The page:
Mapping geographic variations of income with Alteryx

Learn how to map geographic variations of income with Alteryx

This month we are going to illustrate some of the mapping functionalities of Alteryx. More precisely, we would like to visualise the variations of the average income in Belgian municipalities. We also want to see clearly which municipality of every region has the highest mean income.

Prepare your data

First of all, we have prepared an input data table containing, for the 581 municipalities in Belgium the five-digit code, the name, the region, the mean gross income data calculated by SIRIUS Insight, the number of declarations and a spatial polygon. These data are directly used in the Report Map Tool.

Setup of your map

To make a map we use the Map Report Tool from the reporting toolbar. Before we actually start to map the data, we have to think about how we will use the map afterwards. In this case we want to be able to print the map on a landscape oriented A4 and we also want to add a legend on the side. This is why we choose a dimension of 25 x 21 cm.

Be careful if you have never configured this before. Your distance units might be set to miles instead of kilometers. You can change the default distance units in the "Localisation" tab of the "User Settings" menu.

In the Map Report Tool we select in the Data tab the following items:

  • SpatialObj as the spatial object representing the municipalities.
  • Mean Income as the thematic field that we aim to represent.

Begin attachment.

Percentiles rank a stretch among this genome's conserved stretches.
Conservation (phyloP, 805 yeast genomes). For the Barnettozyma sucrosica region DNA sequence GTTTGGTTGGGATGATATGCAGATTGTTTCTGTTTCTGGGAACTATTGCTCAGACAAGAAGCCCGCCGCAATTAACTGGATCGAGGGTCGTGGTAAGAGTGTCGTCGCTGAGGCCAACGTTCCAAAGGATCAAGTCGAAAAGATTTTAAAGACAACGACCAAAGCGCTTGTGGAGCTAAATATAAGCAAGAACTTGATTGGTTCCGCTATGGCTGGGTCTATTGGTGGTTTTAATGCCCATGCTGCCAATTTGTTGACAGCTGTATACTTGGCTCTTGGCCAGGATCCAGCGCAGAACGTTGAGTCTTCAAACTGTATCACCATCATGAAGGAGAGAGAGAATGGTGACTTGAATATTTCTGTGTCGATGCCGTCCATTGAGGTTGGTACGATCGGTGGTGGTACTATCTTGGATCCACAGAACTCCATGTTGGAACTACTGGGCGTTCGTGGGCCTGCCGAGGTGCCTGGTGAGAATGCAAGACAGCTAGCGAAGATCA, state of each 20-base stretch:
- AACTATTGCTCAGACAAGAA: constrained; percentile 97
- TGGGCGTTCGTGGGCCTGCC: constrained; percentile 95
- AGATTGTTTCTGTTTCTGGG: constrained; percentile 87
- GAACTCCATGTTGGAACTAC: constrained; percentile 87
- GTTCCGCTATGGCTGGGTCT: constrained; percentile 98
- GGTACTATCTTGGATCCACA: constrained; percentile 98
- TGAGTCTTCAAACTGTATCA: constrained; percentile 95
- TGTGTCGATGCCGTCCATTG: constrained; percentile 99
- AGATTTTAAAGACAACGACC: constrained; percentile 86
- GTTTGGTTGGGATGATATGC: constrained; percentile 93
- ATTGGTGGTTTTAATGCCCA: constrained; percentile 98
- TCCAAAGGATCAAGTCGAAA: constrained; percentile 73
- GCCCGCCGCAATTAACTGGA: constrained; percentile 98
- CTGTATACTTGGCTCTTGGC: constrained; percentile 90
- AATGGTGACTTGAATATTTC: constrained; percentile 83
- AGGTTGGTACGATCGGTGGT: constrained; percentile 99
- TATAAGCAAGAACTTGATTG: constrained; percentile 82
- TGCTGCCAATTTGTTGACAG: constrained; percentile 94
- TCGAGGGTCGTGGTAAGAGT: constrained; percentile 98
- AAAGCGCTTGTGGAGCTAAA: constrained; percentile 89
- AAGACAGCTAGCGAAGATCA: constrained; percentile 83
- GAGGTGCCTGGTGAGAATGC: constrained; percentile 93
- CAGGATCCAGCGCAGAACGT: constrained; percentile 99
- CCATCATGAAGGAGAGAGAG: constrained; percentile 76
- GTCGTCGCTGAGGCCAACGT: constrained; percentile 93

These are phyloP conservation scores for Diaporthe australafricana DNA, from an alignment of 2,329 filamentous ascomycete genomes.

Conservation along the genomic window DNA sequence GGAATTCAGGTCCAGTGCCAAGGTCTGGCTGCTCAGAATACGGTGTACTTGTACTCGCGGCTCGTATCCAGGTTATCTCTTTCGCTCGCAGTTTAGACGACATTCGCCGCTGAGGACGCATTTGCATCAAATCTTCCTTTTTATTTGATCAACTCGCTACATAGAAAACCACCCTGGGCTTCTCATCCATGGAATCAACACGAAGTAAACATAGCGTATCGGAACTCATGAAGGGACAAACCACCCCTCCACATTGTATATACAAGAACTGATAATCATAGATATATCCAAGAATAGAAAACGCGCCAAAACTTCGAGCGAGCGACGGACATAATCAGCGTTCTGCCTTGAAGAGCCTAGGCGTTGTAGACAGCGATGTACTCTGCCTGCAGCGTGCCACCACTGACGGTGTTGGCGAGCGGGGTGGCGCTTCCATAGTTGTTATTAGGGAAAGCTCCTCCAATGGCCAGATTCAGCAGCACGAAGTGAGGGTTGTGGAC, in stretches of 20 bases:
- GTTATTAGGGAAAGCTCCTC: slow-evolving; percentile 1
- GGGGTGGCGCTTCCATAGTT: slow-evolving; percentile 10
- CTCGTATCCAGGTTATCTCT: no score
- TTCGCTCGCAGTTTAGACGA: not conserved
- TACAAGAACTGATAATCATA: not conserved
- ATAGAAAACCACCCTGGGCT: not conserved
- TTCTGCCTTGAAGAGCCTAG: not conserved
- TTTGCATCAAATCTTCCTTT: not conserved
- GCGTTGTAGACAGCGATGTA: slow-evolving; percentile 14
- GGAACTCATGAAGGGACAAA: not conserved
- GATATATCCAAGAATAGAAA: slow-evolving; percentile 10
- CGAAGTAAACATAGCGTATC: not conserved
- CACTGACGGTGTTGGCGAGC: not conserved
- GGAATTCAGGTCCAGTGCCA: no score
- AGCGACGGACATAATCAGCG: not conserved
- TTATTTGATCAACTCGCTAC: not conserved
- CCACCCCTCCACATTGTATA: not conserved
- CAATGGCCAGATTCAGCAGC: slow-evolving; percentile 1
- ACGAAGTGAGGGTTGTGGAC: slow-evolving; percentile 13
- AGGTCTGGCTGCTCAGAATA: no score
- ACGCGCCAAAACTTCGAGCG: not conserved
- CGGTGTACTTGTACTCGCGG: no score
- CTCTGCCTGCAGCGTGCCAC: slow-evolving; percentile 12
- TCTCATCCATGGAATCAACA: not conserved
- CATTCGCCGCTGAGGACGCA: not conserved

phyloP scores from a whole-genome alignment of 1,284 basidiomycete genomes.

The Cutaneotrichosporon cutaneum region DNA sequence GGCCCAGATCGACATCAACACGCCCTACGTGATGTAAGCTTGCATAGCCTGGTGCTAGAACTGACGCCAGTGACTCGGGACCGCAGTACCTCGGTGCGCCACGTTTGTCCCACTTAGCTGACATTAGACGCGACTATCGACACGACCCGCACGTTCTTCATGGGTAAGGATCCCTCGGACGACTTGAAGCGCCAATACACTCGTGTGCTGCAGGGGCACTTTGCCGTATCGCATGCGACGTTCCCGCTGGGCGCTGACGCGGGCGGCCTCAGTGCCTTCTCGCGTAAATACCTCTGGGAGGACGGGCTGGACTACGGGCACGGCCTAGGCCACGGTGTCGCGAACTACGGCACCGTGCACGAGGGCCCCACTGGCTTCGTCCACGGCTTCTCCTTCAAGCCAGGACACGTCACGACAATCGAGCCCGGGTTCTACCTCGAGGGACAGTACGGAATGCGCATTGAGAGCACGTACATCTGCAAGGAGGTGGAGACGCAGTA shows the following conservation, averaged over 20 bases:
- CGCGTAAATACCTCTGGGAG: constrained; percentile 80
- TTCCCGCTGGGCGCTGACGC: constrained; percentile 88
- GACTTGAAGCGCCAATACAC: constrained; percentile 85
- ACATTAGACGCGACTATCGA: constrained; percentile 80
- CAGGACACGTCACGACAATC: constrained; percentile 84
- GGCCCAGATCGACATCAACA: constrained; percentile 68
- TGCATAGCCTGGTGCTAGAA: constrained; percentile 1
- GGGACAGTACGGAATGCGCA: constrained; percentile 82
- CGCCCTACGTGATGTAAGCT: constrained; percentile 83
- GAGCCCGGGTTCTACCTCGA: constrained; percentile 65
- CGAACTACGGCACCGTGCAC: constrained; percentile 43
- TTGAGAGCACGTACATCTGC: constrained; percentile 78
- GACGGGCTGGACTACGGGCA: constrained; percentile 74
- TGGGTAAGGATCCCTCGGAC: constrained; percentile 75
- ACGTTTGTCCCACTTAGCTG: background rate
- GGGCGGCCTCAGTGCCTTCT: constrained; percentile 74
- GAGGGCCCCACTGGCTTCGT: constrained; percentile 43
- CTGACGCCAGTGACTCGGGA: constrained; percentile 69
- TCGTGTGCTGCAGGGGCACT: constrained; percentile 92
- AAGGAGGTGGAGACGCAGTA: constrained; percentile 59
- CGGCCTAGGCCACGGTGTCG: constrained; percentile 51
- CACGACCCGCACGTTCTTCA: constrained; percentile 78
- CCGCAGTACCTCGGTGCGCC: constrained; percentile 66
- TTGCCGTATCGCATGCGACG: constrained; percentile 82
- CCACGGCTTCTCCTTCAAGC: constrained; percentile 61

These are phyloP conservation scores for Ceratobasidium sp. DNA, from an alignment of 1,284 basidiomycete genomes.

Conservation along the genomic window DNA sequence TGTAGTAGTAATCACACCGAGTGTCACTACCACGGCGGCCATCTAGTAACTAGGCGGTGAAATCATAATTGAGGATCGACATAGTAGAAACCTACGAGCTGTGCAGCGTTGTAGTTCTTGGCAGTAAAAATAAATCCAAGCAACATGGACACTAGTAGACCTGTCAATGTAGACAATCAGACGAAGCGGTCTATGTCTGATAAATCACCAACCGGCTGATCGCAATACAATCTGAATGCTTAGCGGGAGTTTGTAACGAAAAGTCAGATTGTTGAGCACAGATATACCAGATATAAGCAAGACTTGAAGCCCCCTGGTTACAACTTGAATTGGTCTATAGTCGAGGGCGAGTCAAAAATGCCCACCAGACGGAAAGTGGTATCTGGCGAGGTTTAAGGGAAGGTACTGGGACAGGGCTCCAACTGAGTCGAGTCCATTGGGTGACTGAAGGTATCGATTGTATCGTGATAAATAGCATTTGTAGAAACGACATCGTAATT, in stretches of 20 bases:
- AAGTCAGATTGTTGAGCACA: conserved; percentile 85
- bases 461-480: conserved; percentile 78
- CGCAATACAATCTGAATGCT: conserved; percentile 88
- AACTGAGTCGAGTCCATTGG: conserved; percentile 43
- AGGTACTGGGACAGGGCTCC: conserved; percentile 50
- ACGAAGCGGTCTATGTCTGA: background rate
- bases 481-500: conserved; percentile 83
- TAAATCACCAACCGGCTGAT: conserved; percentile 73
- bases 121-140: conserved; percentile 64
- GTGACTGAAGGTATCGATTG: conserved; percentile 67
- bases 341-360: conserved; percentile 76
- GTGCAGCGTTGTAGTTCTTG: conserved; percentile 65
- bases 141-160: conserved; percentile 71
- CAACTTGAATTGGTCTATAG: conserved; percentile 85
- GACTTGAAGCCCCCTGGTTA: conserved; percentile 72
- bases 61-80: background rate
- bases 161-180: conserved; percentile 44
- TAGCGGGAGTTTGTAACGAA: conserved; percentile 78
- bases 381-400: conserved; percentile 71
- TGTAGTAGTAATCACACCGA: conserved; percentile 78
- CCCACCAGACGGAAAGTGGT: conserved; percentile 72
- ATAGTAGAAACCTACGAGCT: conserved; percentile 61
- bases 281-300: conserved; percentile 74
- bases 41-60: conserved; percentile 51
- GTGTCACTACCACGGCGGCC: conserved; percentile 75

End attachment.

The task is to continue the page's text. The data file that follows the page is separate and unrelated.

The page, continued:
• Name as the label that will be written on each polygon.
  • The region will be used as grouping field, meaning that a map will be drawn for each region.

In the Layers tab, we create a new layer (by clicking on the + sign) based on data source #1 (this is connection #1 as shown in the screenshot below) and we name it Mean income. We select a Tile method to separate the municipalities in different categories of color. Here we choose the Smart Tile method based on the standard deviation of the mean income.

Indicating the highest mean income

We want to visualise clearly the municipality of each region with the highest mean income. To achieve this, we are going to add a black frame around these municipalities. This means we first have to find these three municipalities before we can add the black frame around them.

To select the municipality with the highest mean income in each region we are going to sort the data by region and by decreasing mean income. Then, with the sample tool, we group by region and we select the first entry.

To create the black frame around the municipality with the highest income we use tools from the Spatial toolbox.

We proceed like this:

  • Use a Spatial Info tool to create the bounding rectangle around the spatial polygon of the municipality
  • Use a second Spatial Info tool to calculate the "length" of this bounding rectangle (the length of a polygon is defined as its perimeter)
  • Use the Buffer tool to create a buffer around this bounding rectangle, with a size equal to the perimeter divided by 100

By doing this, we will create a rectangle around the municipality that will be a bit larger than the polygon itself, which is visually more attractive.

Finally, we create a new polygon layer in the Report Map Tool (Layer Tab), source #2, and name it "Highest mean income". In the Theme menu we choose no fill color, a thick black outline and 100% opacity.

Let's finalise this map

We still miss a title! We can create a title with the Report Text tool (which also allows text formatting, adding hyperlinks and images). Then we join it with the union tool, using manual configuration to force the text and the map in the same column and taking care that the title comes first in the specific output order. Finally, we use the Layout tool to associate the title and the map and we save the whole in pdf by using the Render Tool.

And now you can admire the result!

You have now learned how to visualise the mean gross income with only a couple of tools. Next time we propose to demonstrate the power of the predictive tools on a case of churn in the Telco industry. Stay in touch!